After buying loads at 90% disccount, will you ever buy it again at full price?

Marketing and sales need to work hand in hand together to grow businesses.  However, sometimes marketing and sales have unnecessary conflicts on the strategies used.  Here are some areas of conflict:

1) Sales often want to sell the better product.  As in a really technically superior product that works better than competitors.  However, marketing wants a better brand story and perception for the product instead.  Marketing wants to improve the perception of the product in consumers’ minds.  Both areas are important, but each function needs to understand where the other party is coming from.

2) Sales people like line extensions, as it leverages on an existing brand strength to sell additional products.  It does increase sales in the short term, but in the long run you risk diluting the brand equity.  This is what marketing fears the most.  E.g. if your product is in top of mind for the ‘longest lasting pen’, you will risk diluting it with line extensions into other stationery products like rulers, pencils and erasers.  Ok to have line extensions, but beware of over extending.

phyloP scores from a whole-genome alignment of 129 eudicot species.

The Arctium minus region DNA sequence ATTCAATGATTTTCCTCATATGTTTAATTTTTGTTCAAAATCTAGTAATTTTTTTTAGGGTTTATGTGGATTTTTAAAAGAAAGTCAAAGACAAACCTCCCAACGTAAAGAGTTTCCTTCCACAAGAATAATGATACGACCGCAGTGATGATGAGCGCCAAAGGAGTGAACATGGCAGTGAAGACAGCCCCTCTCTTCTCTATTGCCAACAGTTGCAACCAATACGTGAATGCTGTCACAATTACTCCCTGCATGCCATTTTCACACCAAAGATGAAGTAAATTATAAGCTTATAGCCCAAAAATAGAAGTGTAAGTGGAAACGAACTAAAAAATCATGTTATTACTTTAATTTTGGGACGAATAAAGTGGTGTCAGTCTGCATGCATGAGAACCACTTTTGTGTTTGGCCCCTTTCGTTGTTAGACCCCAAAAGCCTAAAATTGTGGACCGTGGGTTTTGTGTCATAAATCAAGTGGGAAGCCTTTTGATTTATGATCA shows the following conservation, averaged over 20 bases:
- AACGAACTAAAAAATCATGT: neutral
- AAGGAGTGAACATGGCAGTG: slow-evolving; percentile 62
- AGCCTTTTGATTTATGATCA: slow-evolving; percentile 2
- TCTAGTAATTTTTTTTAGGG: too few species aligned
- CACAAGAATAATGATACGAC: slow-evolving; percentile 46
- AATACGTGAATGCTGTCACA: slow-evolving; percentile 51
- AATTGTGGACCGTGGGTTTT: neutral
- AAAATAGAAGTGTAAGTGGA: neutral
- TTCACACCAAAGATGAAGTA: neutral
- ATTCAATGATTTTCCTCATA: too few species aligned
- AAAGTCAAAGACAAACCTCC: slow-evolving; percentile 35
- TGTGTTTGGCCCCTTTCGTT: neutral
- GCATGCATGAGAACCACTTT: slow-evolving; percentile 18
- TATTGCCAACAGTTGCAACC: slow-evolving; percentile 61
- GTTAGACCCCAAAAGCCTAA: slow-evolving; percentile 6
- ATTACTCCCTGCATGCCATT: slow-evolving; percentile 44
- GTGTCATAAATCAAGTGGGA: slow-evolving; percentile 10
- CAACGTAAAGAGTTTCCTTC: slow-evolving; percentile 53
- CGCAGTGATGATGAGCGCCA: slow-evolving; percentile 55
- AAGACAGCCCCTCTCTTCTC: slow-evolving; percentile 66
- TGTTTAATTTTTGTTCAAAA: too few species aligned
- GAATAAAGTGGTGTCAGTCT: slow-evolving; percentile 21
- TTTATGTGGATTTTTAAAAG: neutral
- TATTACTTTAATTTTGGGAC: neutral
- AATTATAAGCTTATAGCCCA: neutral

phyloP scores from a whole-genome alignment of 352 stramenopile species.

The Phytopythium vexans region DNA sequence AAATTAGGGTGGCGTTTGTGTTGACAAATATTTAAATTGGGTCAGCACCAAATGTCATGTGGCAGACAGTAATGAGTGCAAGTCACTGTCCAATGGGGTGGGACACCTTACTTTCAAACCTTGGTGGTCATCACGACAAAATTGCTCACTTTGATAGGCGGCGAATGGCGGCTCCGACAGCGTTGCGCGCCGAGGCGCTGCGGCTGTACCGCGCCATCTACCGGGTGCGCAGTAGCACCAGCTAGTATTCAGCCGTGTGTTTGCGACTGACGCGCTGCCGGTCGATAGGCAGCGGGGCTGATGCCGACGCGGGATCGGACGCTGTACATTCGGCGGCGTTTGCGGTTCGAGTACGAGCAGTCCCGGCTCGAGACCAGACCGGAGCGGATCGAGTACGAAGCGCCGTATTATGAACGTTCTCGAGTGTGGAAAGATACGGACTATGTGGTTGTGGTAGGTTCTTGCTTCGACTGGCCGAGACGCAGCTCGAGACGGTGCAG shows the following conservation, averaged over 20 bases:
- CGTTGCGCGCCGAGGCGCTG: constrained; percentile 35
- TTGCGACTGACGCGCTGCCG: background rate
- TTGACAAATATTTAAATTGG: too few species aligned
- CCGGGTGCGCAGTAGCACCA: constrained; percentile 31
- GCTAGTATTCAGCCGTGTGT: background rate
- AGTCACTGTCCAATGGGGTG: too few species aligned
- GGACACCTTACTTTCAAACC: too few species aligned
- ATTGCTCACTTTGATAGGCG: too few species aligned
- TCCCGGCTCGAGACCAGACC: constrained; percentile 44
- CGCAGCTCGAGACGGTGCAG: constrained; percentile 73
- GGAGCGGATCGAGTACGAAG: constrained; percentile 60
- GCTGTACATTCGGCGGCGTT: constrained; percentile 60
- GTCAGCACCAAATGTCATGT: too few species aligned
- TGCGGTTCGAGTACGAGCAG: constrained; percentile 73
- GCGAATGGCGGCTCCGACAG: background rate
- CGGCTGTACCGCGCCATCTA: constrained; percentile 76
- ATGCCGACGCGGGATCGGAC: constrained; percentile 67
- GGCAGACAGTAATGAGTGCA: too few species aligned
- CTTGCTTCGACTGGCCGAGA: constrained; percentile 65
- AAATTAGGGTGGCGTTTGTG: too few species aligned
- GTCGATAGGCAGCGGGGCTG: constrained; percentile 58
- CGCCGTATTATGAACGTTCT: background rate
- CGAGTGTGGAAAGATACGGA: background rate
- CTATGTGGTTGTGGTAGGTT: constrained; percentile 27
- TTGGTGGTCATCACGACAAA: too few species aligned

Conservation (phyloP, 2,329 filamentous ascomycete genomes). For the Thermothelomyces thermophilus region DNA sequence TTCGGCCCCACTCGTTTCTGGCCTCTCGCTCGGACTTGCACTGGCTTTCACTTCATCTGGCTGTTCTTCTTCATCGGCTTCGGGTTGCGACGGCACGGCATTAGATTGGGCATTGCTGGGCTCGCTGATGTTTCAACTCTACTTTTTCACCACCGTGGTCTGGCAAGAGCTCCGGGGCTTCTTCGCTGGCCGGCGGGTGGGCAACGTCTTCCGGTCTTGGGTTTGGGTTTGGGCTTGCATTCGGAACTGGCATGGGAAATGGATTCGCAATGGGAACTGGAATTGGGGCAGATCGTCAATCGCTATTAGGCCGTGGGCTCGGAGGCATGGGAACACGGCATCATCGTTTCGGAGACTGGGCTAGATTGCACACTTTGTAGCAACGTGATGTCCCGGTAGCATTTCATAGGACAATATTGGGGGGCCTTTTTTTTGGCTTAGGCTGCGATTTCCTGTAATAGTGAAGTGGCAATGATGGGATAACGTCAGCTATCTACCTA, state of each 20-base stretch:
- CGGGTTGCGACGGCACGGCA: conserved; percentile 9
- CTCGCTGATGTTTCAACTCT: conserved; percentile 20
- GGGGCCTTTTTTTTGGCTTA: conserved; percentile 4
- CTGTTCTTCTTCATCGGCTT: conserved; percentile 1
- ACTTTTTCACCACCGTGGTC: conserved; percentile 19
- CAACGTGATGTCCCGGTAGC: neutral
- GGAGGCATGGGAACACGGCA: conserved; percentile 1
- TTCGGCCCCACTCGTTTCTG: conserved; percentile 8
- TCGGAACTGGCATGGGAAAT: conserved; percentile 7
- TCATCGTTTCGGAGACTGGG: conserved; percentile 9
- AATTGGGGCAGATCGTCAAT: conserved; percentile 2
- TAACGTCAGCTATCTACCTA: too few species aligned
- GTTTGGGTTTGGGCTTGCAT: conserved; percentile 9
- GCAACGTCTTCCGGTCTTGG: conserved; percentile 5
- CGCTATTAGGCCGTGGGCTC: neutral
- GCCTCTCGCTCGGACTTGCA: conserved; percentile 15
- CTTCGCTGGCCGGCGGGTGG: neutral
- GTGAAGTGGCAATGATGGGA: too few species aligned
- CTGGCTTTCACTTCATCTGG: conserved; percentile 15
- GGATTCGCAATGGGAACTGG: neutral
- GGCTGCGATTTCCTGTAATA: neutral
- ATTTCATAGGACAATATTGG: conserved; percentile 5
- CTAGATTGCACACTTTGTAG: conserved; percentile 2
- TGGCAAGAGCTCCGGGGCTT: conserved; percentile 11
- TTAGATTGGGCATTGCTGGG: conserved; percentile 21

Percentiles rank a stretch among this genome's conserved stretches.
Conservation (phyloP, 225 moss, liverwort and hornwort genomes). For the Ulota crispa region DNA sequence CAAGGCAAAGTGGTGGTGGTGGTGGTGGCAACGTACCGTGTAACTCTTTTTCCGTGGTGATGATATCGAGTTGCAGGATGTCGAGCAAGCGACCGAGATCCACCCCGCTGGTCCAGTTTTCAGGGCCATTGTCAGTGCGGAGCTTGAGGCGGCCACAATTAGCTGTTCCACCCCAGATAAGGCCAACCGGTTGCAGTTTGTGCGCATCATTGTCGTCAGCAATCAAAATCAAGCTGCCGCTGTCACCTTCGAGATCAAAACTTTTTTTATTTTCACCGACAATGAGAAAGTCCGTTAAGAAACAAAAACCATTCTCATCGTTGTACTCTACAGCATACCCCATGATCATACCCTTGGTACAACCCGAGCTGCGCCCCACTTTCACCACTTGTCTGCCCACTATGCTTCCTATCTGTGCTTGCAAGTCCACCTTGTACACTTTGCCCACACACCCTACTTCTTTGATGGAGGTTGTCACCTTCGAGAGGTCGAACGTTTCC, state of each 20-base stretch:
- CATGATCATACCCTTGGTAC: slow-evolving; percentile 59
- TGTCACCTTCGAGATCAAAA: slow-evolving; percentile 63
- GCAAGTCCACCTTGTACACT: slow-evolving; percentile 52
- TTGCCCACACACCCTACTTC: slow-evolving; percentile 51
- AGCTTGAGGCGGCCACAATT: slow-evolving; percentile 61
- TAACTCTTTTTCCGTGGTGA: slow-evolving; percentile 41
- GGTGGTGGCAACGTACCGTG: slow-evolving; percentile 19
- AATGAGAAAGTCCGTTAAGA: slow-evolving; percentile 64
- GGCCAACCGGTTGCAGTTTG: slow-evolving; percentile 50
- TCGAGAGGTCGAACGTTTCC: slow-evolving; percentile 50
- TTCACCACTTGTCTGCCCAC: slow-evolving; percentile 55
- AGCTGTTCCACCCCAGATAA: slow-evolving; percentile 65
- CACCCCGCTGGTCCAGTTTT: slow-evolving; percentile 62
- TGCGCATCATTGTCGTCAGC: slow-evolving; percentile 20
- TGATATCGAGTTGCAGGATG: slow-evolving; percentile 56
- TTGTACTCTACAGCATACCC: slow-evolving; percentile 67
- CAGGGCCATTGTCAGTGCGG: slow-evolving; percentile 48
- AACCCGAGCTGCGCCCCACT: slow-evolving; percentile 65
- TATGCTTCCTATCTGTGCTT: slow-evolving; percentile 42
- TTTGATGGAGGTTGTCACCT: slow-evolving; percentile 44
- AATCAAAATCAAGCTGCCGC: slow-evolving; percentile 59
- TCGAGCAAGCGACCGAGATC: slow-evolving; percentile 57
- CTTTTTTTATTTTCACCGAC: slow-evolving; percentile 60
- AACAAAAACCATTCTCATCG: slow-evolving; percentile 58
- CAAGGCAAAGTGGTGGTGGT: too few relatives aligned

3) Sales often like to run coupons and promotions such as discounts.  This again generates lots of short term sales, but could be damaging in the long run.  Lots of resources and money goes into running these promotions, which could be better used for branding efforts.  It may also attract customers who buy your products because they are cheaper, but not so later after the promotion has ended.

As I have said, both functions have good intentions.  Ultimately, the company need to have longer term views, and not pressure sales and marketing too much for short term performance at the detriment of long term success.

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